Novel Organometallic Complex Mitigates Liver Injury caused by a 10-Week High Fat Diet in Adolescent Male Sprague-Dawley Rats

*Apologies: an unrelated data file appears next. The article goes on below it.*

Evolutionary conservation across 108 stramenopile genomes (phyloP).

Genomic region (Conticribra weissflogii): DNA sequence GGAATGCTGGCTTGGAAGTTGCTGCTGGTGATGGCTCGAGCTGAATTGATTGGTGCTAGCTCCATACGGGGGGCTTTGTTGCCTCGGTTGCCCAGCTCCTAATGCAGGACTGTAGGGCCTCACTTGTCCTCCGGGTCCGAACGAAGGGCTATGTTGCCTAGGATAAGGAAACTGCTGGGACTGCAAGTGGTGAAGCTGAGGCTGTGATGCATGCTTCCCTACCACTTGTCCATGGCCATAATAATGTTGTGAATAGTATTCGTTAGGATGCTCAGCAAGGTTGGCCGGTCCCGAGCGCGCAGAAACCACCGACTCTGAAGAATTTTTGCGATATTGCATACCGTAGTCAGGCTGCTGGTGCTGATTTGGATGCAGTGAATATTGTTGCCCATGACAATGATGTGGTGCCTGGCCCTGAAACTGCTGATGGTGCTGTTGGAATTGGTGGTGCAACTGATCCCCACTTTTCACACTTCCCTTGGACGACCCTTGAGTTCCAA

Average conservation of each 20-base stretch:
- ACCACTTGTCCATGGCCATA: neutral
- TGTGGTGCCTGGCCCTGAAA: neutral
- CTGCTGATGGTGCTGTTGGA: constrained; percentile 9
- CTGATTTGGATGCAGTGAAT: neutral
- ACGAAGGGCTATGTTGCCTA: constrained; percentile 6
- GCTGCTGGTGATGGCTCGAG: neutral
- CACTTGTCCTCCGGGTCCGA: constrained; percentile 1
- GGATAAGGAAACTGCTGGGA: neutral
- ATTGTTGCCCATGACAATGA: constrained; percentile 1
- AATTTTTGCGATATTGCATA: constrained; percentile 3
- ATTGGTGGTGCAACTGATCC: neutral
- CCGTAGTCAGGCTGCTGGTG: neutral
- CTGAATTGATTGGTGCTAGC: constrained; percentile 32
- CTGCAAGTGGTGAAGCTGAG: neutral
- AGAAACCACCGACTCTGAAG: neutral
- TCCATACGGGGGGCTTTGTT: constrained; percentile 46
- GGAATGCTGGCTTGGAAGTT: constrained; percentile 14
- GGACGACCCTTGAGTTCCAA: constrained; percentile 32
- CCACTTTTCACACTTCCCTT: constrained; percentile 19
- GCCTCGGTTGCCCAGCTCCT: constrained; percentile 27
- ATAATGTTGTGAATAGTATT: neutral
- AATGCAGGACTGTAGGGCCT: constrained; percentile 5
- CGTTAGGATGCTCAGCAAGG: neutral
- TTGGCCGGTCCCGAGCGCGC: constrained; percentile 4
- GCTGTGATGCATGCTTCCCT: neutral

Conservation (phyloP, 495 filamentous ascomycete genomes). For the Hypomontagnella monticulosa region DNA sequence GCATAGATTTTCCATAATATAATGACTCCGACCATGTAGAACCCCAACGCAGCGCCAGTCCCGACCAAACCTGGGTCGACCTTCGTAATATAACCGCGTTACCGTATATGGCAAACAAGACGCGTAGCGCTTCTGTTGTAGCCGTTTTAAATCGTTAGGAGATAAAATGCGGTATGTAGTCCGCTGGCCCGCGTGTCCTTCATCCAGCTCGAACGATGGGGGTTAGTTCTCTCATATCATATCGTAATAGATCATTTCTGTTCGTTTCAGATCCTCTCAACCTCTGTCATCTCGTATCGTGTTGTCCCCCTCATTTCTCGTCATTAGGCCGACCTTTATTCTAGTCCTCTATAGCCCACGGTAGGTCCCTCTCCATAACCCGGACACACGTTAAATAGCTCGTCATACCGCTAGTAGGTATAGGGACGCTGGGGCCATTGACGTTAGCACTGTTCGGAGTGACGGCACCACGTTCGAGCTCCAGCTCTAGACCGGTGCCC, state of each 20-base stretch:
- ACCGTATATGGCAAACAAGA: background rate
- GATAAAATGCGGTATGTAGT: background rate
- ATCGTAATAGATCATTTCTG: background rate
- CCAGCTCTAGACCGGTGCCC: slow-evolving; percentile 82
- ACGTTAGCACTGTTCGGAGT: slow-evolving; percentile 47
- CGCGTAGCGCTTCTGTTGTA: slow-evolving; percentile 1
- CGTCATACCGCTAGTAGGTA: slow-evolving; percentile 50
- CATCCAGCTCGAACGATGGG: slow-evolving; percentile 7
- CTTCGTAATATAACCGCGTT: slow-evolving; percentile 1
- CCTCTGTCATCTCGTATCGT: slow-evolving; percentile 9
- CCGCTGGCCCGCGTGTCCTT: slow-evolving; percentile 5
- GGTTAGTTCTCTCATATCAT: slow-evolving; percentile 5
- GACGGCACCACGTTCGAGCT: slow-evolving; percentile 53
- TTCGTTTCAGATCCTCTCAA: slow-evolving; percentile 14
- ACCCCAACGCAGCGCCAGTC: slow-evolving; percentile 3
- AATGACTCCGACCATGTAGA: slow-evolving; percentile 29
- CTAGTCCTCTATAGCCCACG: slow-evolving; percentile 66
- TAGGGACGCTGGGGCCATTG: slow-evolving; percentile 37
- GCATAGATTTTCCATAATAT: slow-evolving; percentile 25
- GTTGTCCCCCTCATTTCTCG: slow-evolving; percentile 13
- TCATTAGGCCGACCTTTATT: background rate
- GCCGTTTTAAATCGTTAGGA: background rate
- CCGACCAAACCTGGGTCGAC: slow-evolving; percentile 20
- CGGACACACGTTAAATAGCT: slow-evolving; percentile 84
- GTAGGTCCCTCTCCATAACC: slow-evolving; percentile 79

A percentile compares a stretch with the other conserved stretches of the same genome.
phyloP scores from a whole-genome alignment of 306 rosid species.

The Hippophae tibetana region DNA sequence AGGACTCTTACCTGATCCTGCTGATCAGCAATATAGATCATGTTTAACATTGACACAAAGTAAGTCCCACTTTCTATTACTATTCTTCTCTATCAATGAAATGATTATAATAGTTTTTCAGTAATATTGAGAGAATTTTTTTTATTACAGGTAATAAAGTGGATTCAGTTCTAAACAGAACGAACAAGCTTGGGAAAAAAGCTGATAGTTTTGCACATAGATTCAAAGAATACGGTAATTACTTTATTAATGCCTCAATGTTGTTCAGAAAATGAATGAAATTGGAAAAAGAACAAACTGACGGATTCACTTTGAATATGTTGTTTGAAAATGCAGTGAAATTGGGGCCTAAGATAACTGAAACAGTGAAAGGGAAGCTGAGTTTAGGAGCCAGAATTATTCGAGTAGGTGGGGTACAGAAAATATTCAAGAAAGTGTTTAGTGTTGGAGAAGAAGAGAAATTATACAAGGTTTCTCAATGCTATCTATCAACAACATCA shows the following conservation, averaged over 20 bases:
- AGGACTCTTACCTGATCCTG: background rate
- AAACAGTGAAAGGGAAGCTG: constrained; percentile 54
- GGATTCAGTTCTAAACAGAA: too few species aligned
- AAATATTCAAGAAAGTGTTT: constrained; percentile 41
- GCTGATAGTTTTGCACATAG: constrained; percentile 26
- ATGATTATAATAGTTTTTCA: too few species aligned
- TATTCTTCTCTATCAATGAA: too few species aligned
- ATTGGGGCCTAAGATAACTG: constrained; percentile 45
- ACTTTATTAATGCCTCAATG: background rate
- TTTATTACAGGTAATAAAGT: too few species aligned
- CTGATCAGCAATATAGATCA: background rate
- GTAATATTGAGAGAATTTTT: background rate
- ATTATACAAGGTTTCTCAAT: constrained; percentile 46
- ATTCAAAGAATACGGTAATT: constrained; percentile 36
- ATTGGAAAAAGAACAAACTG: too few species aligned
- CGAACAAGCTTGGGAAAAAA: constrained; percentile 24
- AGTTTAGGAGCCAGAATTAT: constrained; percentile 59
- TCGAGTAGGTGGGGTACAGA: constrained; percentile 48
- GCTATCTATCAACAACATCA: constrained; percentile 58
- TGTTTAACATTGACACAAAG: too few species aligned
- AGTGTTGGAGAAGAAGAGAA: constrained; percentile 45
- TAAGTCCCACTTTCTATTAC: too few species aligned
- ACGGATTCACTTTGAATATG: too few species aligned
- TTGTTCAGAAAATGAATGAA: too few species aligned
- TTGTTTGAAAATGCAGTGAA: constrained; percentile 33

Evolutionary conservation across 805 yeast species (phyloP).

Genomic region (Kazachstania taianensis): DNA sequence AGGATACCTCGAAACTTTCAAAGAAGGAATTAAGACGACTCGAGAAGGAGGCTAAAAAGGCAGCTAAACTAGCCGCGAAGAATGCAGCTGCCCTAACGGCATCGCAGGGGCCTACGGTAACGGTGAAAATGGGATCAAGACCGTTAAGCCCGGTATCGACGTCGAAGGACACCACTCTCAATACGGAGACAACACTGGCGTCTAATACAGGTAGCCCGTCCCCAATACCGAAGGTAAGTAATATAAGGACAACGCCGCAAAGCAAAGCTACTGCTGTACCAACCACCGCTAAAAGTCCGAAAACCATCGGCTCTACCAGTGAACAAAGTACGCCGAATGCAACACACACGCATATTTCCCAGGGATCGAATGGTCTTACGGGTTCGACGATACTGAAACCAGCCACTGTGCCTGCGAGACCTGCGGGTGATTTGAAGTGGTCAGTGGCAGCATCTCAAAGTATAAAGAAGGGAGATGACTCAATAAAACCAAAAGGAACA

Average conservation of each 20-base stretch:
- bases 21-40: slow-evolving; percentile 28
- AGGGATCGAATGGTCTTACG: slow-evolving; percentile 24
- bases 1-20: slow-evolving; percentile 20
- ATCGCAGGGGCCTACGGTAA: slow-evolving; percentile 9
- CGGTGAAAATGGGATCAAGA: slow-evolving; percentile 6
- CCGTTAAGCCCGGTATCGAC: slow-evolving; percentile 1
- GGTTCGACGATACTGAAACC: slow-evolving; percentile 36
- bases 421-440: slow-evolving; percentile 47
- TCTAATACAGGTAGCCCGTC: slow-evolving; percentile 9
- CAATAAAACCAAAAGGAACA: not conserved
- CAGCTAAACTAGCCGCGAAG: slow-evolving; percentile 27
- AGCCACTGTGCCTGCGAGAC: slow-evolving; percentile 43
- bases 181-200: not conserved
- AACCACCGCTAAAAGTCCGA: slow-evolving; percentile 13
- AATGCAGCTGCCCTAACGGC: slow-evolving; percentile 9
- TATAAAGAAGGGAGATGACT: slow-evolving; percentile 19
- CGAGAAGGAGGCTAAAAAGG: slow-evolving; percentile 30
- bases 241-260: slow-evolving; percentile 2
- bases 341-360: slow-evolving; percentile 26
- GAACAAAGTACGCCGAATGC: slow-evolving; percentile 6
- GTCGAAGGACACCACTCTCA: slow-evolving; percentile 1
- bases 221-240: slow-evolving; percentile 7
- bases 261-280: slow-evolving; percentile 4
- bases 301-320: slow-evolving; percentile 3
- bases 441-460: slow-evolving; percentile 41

Nonalcoholic fatty liver disease is the most common form of chronic liver disease in the United States. Diets high in saturated fats are known to promote obesity and hepatic steatosis. The consumption of a high fat diet (HFD) can increase the risk factors associated with insulin resistance, which can lead to the onset of diabetes and obesity. A prior study of a soil-derived organometallic complex (OMC) showed that supplementation reduces glucose and body mass in diabetic mice. The goal of this study was to test the efficacy of a similar OMC compound on the mitigation of hepatic steatosis induced from a HFD. Six-week-old male Sprague-Dawley rats (n=42) were divided into the following diet groups: standard rodent chow or 60% kcal from fat high fat diet (mainly lard) for 10-weeks. Rats were further divided into OMC treatment groups with OMC added to their drinking water: 0 mg/ml, 0.6 mg/ml or 3.0mg/ml OMC. At 10 weeks, study animals were euthanized with sodium pentobarbital (200 mg/kg, i.p.) and cardiac plasma as well as liver samples were collected and stored at -80° C until further analyses. Plasma ALT and AST as well as liver triglyceride and free glycerol concentrations were measured using commercially available kits. To assess cellular injury, aspartate transaminase (AST; released mainly from injured cardiac and liver cells) and alanine transaminase (ALT; released mainly from injured liver cells) were examined. Rats fed HFD had elevated plasma ALT activity, which was prevented by treatment with the high dose of OMC (p<0.05). No changes in plasma AST activity were detected. Examination of liver triglyceride and free glycerol concentrations showed increased fat accumulation in the liver of rats consuming HFD (Two-Way ANOVA, p<0.001). OMC did not prevent this increase. These findings suggest that, although OMC does not prevent the accumulation of lipids in the liver of rats fed HFD, it does mitigate liver injury resulting from excess dietary intake of saturated fats.